So let’s show some appreciation of the Founding Fathers of the United States of America. When they separated reli.gion and government, they had a strong and accurate sense of history. It was a good move, even if not a divinely inspired one. It was also the implementation of a fine Enlightenment principle – a good match for modern society.
When a 22-year-old man died under an Israeli army jeep recently, The New York Times virtually ignored the incident. Now come reports of another death in the West Bank, and the newspaper has given notice with an article appearing both online and in print.
The difference is all in the ethnicity: The first man was Palestinian and his attackers were Israeli soldiers. The second was Israeli and died at the hands of a Palestinian gunman.
When Abdallah Ghuneimat died on Sunday, eyewitnesses reported that he had been shot and then deliberately run down by soldiers in a jeep; the army, however, claimed the vehicle had fallen on him by accident. The Times made fleeting mention of the incident in a wire service story that appeared only online. (See TimesWarp 6-17-15.)
The newspaper has continued to turn its back on the story even as new eyewitnesses have come forth to say that Ghuneimat “was left bleeding under the jeep for hours while Israeli soldiers were jubilantly cheering.” Witnesses also said that troops fired tear gas, stun grenades and live ammunition to prevent villagers from approaching the victim.
Now, with the death of an Israeli four days later, we find a different approach from the Times. Editors were not content with a wire service report in this case; they assigned a reporter to cover the incident and published a story replete with quotes from Israeli president Reuven Rivlin, education minister Naftali Bennett and a United Nations coordinator.
The Israeli victim, Danny Gonen, 25, had come to the West Bank with a friend to visit a spring near the illegal Israeli settlement of Dolev, according to the account. As they were leaving the area, a man flagged down the car and asked if there was water in the spring. He then pulled out a gun and shot both men. The friend was slightly wounded, but Gonen was pronounced dead at a nearby hospital.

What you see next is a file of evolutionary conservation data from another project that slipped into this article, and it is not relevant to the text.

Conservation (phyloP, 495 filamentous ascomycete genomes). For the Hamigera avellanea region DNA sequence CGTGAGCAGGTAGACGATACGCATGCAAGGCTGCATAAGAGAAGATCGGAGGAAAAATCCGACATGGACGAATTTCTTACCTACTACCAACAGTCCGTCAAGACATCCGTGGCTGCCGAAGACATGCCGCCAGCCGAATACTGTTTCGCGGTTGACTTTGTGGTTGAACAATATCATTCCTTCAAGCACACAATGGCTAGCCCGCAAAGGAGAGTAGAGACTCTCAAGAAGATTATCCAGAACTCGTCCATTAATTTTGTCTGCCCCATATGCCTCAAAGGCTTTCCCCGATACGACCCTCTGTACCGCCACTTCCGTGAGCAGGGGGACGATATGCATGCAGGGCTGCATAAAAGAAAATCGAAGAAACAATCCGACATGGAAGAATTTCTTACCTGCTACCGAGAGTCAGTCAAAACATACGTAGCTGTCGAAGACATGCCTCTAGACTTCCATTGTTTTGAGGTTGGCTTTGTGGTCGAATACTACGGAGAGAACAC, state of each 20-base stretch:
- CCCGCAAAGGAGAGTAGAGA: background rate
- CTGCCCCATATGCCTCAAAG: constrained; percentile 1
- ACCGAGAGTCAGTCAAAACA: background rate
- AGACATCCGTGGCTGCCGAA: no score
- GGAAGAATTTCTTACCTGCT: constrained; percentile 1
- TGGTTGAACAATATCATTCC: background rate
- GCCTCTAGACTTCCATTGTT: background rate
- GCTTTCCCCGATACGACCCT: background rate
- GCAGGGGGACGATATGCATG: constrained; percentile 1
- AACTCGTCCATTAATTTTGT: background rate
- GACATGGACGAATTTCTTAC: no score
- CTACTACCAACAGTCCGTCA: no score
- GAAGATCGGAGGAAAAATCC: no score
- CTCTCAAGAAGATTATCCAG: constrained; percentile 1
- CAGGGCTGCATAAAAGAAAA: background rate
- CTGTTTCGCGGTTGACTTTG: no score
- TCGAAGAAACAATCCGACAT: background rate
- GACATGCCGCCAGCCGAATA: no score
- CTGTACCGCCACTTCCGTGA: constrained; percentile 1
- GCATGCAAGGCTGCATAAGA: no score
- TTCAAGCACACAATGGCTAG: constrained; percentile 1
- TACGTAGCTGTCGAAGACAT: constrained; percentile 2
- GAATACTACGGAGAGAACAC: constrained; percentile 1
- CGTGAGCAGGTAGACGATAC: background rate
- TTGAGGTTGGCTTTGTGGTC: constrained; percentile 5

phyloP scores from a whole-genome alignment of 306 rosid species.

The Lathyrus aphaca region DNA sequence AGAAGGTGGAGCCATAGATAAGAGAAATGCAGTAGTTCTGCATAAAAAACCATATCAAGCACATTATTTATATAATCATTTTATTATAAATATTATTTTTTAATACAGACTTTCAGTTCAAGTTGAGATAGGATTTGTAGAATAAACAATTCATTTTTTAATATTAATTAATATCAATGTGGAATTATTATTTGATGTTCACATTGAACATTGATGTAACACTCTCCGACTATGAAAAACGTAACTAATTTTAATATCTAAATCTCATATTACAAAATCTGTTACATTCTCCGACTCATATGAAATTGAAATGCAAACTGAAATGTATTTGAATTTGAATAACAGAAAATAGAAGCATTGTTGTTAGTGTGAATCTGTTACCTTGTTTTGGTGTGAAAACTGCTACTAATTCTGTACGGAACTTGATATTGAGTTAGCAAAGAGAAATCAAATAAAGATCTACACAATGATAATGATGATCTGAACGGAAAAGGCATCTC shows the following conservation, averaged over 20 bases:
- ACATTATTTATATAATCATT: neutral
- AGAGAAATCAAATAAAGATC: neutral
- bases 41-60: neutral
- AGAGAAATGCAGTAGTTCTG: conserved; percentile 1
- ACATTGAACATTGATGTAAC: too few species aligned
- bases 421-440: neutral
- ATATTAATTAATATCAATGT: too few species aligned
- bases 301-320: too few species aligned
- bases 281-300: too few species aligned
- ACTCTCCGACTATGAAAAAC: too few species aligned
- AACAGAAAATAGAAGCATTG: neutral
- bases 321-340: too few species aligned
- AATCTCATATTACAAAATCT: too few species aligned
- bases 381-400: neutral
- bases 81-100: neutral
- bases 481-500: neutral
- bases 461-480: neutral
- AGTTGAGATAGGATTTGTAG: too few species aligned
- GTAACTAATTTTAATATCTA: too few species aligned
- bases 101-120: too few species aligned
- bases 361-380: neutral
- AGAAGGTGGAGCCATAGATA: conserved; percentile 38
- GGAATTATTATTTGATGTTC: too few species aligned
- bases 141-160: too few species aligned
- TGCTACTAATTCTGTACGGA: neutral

The author of the Times story, Diaa Hadid, writes in the second paragraph that the timing of shooting was a “grim reminder of the kidnapping and killing of three Jewish teenagers” last year, “which unleashed tensions that culminated in a seven-week war between Israel and Hamas.”
Missing from her article is the context of Israeli attacks on Palestinians, including the deaths of two Palestinian men so far in June. According to United Nations data, Israeli forces injure an average of 39 Palestinians each week, and they have killed 13 so far this year. These numbers do not include injuries inflicted by settlers.
The same UN report notes that Palestinians have injured an average of two Israeli civilians each week. Two, including Gonen, have died this year.
In spite of these facts, Hadid has chosen to emphasize Palestinian violence and ignore Israeli attacks, which have injured and killed at a significantly higher rate.
Her story also glosses over another unsavory fact of life in the West Bank by noting that the territory “is dotted with springs” used by Israelis and Palestinians, but some have been made off limits to Palestinians. In her brief treatment of the issue, she fails to describe the full injustice here.
Settler takeovers of springs on private Palestinian land have become so flagrant that the United Nations issued a report specifically addressing the problem. The report states that settlers use threats, intimidation and barriers to prevent villagers from accessing their traditional water sources, at great cost to farmers and herders. The Israeli government acquiesces in these crimes and sometimes actively supports them, the UN says, often allowing the settlers to turn the springs into revenue generating tourist attractions.
But readers learn none of this—neither the casualty rates nor the extent of water theft in Palestinian territory. Although this tragic incident provided an opportunity to inform the public of facts on the ground in the West Bank, the Times has little interest in reporting these details. It glosses over Palestinian deaths, dwells on Israeli casualties and turns its back on the brutality of the Israeli occupation.